When inflation rises, the value of any household mortgage debt is effectively reduced. To counter this, lenders raise their mortgage rates. However, they can only do this for new customers, or for existing customers on their standard variable rate (SVR).

With this in mind, fixed-term mortgage holders are safe from any rises for the time being. For this reason, those on a long-term fixed mortgage may actually welcome rising inflation. That’s because, in real terms, rising inflation effectively eats into the value of their mortgage debt.

While rising inflation can increase mortgage rates, it may actually reduce house prices for this very reason. That’s because more expensive mortgages reduce the amount of capital people can borrow to finance a home purchase. This is particularly the case for those seeking a large loan-to-value ratio.

As a result, higher mortgage rates may be welcomed by those favouring falling house prices, such first-time buyers. Higher rates may also be welcomed by those looking to move to more expensive properties. That’s because in a falling housing market, any reduction in the value of their current home would probably be less than the savings made on a new property.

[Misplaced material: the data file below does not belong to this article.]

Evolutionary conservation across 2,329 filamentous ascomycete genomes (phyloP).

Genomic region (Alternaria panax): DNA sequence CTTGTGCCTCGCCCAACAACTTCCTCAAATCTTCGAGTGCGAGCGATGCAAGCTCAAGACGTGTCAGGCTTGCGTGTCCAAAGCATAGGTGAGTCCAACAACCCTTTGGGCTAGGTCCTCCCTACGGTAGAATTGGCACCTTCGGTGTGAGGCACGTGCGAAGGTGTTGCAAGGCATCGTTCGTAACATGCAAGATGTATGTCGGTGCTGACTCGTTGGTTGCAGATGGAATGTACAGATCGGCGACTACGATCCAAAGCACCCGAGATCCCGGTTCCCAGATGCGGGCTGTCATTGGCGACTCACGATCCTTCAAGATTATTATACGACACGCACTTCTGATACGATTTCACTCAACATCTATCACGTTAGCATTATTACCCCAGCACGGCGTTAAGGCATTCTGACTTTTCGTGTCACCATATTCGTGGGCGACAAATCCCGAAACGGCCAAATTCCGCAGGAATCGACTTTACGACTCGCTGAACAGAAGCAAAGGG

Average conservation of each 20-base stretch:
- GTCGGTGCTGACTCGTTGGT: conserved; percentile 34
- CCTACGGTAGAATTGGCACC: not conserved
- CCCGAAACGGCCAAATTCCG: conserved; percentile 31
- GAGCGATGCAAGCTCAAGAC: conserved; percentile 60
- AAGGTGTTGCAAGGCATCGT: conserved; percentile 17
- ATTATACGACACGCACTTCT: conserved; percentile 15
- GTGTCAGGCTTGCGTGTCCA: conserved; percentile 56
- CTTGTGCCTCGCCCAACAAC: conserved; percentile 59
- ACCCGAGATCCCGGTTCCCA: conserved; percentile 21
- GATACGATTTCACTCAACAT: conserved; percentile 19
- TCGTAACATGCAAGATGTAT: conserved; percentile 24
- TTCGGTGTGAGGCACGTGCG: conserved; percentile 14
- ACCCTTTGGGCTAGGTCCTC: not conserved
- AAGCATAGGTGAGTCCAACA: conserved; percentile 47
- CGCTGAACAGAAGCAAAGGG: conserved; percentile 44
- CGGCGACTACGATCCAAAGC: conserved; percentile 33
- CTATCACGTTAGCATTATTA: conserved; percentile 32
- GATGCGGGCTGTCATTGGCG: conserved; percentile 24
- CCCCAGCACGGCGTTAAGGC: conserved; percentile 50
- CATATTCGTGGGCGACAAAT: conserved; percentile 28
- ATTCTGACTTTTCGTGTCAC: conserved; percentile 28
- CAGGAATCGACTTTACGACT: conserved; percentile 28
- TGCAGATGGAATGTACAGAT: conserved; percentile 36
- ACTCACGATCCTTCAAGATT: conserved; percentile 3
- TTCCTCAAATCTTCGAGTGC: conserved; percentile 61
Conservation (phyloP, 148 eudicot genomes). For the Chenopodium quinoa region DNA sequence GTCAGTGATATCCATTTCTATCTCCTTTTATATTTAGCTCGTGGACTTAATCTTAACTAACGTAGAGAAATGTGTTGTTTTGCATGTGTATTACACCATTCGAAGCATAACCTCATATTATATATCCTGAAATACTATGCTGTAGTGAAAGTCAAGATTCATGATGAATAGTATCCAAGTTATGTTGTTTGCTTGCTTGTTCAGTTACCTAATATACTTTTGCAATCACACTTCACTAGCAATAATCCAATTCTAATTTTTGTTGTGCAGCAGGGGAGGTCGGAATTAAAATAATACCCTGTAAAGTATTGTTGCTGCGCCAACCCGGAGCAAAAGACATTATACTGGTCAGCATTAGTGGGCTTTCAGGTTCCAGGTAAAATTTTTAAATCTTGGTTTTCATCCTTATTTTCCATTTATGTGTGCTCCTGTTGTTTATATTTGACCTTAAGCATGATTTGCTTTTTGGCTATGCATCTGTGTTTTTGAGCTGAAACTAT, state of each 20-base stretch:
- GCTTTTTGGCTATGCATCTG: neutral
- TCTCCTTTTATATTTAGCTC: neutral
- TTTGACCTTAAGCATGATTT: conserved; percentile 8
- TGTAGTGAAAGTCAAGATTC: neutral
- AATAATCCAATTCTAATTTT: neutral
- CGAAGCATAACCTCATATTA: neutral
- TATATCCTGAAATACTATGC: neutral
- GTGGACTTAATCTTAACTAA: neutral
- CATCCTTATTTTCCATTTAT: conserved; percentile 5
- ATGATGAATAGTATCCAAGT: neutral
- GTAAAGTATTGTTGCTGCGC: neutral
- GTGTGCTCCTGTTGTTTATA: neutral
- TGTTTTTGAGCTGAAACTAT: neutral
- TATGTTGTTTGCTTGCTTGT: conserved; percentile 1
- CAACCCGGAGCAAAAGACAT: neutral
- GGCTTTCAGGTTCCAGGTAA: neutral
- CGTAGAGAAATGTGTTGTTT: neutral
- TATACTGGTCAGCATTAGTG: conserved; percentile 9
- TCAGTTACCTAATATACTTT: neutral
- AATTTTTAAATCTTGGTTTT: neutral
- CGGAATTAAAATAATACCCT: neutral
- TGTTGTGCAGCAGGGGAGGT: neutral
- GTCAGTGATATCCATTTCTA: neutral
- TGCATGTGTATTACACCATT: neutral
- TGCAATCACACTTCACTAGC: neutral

What is the current rate of inflation?

According to the Consumer Price Index (CPI), which is the government’s preferred method of measuring inflation, the current inflation rate is 3.2%. This is well above the government’s annual target of 2%.

The Office for National Statistics will release new CPI data on Wednesday 20 October, which may confirm fears that inflation is continuing to accelerate.

Are you planning to buy a property? See the list of our top-rated mortgage deals.

Products from our partners*

Top-rated credit card pays up to 1% cashback

With this top-rated cashback card cardholders can earn up to 1% on all purchases with no annual fee. Plus, there’s a sweet 5% welcome cashback bonus (worth up to £100) available during the first three months!

Those are just a few reasons why our experts rate this card as a top pick for those who spend regularly and clear their balance each month. Learn more here and check your eligibility before you apply in just 2 minutes.

*This is an offer from one of our affiliate partners. Click here for more information on why and how The Motley Fool UK works with affiliate partners.Terms and conditions apply.

Was this article helpful?
YesNo

Some offers on The Motley Fool UK site are from our partners — it’s how we make money and keep this site going. But does that impact our ratings? Nope. Our commitment is to you. If a product isn’t any good, our rating will reflect that, or we won’t list it at all. Also, while we aim to feature the best products available, we do not review every product on the market. Learn more here. The statements above are The Motley Fool’s alone and have not been provided or endorsed by bank advertisers. John Mackey, CEO of Whole Foods Market, an Amazon subsidiary, is a member of The Motley Fool’s board of directors. The Motley Fool UK has recommended Barclays, Hargreaves Lansdown, HSBC Holdings, Lloyds Banking Group, Mastercard, and Tesco.